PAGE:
health, Child Welfare League of America, Washington, D.C. With
over 20 years of experience in human services and community building,
Mr. Hornberger will discuss trends and bridging AOD, mental health
and child welfare services.
• “Rural Improvement Initiatives for Mental Health
and Substance Abuse Providers,” by Jeff Bormaster, Western
regional consultation manager, Child Welfare League of America
- National Center for Field Consultation, Palm Springs, Calif.
Based on his work in rural Oklahoma, Mr. Bormaster will discuss
how providers in rural areas can improve their mental health,
child welfare and substance abuse services.
For more information or to register, visit www.conted.und.edu/kidsatrisk
for a detailed schedule, continuing education information, and
to register. Or you may call UND Office of Conference Services
at 777-2663 or 866-579-2663. You can also e-mail us at firstname.lastname@example.org.
Register by Friday, Aug. 22, to save $35.
The conference is sponsored and planned by North Dakota Department
of Human Services, Dakota Boys Ranch, Child Welfare League of
America, The Village Family Service Center and the Center for
Substance Abuse Treatment (CSAT), and coordinated by the Office
of Conference Services, UND. – Jennifer Raymond, Coordinator,
Conference Services, Division of Continuing Education.
professor displays jewelry, metal work
Melissa Lovingood, visiting assistant professor in metalsmithing/jewelry,
currently has a display of her jewelry and metalwork at the Col.
Eugene Meyers Gallery, Hughes Fine Arts Center, until Sept. 12.
The gallery hours are from 9 a.m. to 4:30 p.m. weekdays. A closing
reception is set for Wednesday, Sept. 10, from 4 to 6 p.m. in
the gallery. You’re invited to meet the artist and enjoy
On display are jewelry items, letter openers, knives, menorahs,
bud vase and candleholders. The techniques used to make these
items are part of the curriculum taught in the jewelry/metalsmithing
For more information, contact Lovingood at 777-2908.
will discuss scientists in environmental politics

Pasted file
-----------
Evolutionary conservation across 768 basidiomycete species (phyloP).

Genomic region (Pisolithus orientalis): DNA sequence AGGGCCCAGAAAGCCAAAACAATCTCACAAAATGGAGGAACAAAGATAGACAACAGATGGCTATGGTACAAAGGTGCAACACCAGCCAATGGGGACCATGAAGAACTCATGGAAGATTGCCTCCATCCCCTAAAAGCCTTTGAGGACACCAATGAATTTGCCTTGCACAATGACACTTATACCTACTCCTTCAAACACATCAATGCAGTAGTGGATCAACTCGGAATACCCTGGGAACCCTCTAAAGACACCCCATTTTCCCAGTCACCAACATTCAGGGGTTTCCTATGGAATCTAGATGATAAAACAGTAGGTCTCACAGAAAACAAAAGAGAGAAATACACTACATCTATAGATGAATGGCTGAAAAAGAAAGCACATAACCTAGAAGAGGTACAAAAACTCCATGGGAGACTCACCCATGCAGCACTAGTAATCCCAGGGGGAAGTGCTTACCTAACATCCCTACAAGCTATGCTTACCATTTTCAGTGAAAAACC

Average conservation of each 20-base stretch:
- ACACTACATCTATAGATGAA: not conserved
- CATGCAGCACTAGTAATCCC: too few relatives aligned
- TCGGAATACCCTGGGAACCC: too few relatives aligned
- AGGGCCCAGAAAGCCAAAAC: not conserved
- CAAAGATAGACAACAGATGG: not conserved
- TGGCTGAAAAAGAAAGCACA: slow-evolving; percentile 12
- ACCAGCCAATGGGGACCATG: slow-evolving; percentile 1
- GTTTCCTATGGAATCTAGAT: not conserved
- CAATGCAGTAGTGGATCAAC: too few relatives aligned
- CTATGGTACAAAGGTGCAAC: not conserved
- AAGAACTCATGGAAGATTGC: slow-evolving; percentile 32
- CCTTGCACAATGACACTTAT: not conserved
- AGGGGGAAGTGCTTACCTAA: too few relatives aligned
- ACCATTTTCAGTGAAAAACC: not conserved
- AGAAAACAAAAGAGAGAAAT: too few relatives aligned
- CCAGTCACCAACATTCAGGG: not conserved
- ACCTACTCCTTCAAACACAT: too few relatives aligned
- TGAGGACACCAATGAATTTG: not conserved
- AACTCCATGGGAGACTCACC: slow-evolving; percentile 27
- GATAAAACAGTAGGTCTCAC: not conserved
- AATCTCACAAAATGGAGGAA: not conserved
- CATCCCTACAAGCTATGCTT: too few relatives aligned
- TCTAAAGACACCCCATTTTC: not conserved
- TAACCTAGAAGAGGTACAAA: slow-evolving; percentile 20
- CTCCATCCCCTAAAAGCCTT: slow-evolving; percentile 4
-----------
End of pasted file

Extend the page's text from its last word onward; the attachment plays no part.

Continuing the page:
The Northern Great Plains Center for People and the Environment
opens its fall 2003 distinguished speaker series with a talk by
Roger Pielke Jr., titled “Scientists in Environmental Politics
and Policy,” Thursday, Sept. 11, at 4 p.m. in the Memorial
Union Lecture Bowl. A reception precedes the talk at 3:30 p.m.
The talk will also be webcast live at www.umac.org.
Dr. Pielke is a scientist at the environmental and societal impacts
group at the National Center for Atmospheric Research in Boulder,
Colo., and a fellow of the Cooperative Institute for Research
in the Environmental Sciences (CIRES). At CIRES he serves as the
director of the Center for Science and Technology Policy Research.
He also serves as the director of graduate studies for the University’s
graduate program in environmental studies.
With a B.A. in mathematics and a doctorate in political science
from the University of Colorado, Dr. Pielke’s current areas
of interest include understanding the relations of science and
politics, technology policy in the atmospheric and related sciences,
use and value of prediction in decision making, and policy education
Dr. Pielke is a contributing lead author for the Millennium Ecosyhstem
Assessment and serves on the advisory panel of the National Academy
of Sciences Program on Societal Dimensions of Engineering, Science
and Technology, and the Science Steering Committee of the World
Meteorological Organization’s World Weather Research Programme,
among other advisory committees. He sits on the editorial boards
of Policy Sciences, Bulletin of the American Meteorological Society,
and Natural Hazards Review. – Rebecca Philips, Upper Midwest
Flatts plays Engelstad Arena for Homecoming
Ralph Engelstad Arena welcomes CMT Most Wanted Live Tour on Friday,
Sept. 26. Rascal Flatts will headline the tour with Chris Cagle
and Brian McComas as opening acts. This will be the second consecutive
year that Ralph Engelstad Arena has provided a national act as
part of Homecoming.
Beginning in early 2000, Rascal Flatts sent three songs into the
Top 10: “Prayin’ for Daylight,” “This
Everyday Life” and “While You Loved Me.” Though
held in contempt by traditionalists, the trio sold more than 500,000
discs. A late-blooming fourth single, “I’m Movin’
On,” reached a more mature audience, propelling their self-titled
debut album to platinum status and spawning an inspirational book
of the same name. “These Days,” the first single from
their 2002 album Melt, hit No. 1 on the country charts. Rascal
Flatts received the CMT “Horizon Award” in 2002 and
were awarded both “Song of the Year” and “Top
Vocal Group” by the Academy of Country Music in 2003.